The simplest way is to log into the router's interface, where you can access a list of devices using the Wi-Fi network. You’ll quickly identify the connected devices, allowing you to check if any are unnecessarily overloading the network. Some routers are designed to handle only a limited number of devices.

The issue may also be how the device is used, such as watching movies or downloading large files. Be cautious of unauthorized devices – someone who knows your Wi-Fi password might be using your internet without permission.

Connecting via ethernet cable

Wired internet is one of the best and most stable connection methods. If the wireless connection isn’t sufficiently stable, you can connect the device to the router with an ethernet cable. This is also helpful if you have devices at home that require stable and high-quality connection, such as smart TVs or gaming consoles.

If connection issues persist, it might be better to explore other available options. If you live in or around a city, there’s a good chance you have access to fiber-optic internet. It is currently the fastest connection method, offering speeds up to 1,000 Mbps.

Use diagnostic tools for help

System diagnostics can also assist with fixing internet connection issues. Most devices have built-in diagnostic programs that take care of everything for you. On Windows, diagnostics are available directly in the settings. On Mac, you can use two diagnostic tools, Apple Diagnostics and Apple Hardware Test.

Update software and drivers

Connection problems can also result from outdated software or drivers. It’s best to update the device to the latest version. Pay close attention to updating the operating system, as this can impact slow connection issues and more.

You’ll need an internet connection to download updates. You might visit a neighbor and ask to use their network, or use a mobile phone with data as a hotspot.

Check Your Modem's Signal Strength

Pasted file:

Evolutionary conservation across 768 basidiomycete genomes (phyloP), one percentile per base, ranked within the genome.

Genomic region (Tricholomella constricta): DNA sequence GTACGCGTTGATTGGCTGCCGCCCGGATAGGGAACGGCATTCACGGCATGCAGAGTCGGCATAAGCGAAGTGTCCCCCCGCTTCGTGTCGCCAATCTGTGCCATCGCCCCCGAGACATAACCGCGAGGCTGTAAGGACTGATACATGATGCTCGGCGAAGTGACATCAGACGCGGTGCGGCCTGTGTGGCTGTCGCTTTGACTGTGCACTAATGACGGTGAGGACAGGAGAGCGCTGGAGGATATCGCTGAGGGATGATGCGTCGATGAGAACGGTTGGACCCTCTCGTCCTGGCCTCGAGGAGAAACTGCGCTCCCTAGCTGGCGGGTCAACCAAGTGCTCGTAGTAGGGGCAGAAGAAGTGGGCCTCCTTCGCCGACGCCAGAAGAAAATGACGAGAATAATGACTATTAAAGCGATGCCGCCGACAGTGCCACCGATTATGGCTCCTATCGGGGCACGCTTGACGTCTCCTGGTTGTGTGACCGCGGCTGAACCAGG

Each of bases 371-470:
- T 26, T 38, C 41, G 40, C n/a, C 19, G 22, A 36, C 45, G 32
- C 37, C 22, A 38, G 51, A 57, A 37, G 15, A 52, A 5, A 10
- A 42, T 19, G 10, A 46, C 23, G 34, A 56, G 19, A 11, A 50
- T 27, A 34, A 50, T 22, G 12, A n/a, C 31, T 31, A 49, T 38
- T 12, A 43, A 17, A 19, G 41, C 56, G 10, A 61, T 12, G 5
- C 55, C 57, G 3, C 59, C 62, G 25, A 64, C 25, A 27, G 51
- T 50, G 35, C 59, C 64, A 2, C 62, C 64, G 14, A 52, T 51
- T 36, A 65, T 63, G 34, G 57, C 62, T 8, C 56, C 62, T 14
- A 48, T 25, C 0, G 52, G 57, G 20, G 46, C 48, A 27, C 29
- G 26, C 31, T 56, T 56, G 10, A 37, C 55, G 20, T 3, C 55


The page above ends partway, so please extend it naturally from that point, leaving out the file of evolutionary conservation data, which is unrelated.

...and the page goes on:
One of the last ways to ensure that the error isn't on your end is to check the signal strength. Only this way can you plan the next steps to boost the signal strength. To measure it, you can use online programs, but be careful about their security.

It is better to use verified programs, preferably directly from internet service providers. Various applications are also available, or you can contact your provider and ask them to verify the signal strength at your address.

Restart Your Router to Factory Settings

If you've tried everything and still can't figure it out, a radical solution may be to reset the router to factory settings. In short, the router will return to its state as if you had just unpacked it. If you haven't done any advanced settings, this should not be a disaster. Usually, you just need to enter the original password, change it for security reasons, connect all devices, and possibly set up automatic connections.

No matter who your provider is, what type of connection you have, or what model your router is, connection issues are likely inevitable. The key to successful troubleshooting is systematically identifying possible causes.

It's important to stay calm and be patient. If none of the tips mentioned help, don't hesitate to contact your provider's customer support right away. Use their services also if you're afraid to perform any step or if you don't understand the internet connection at all.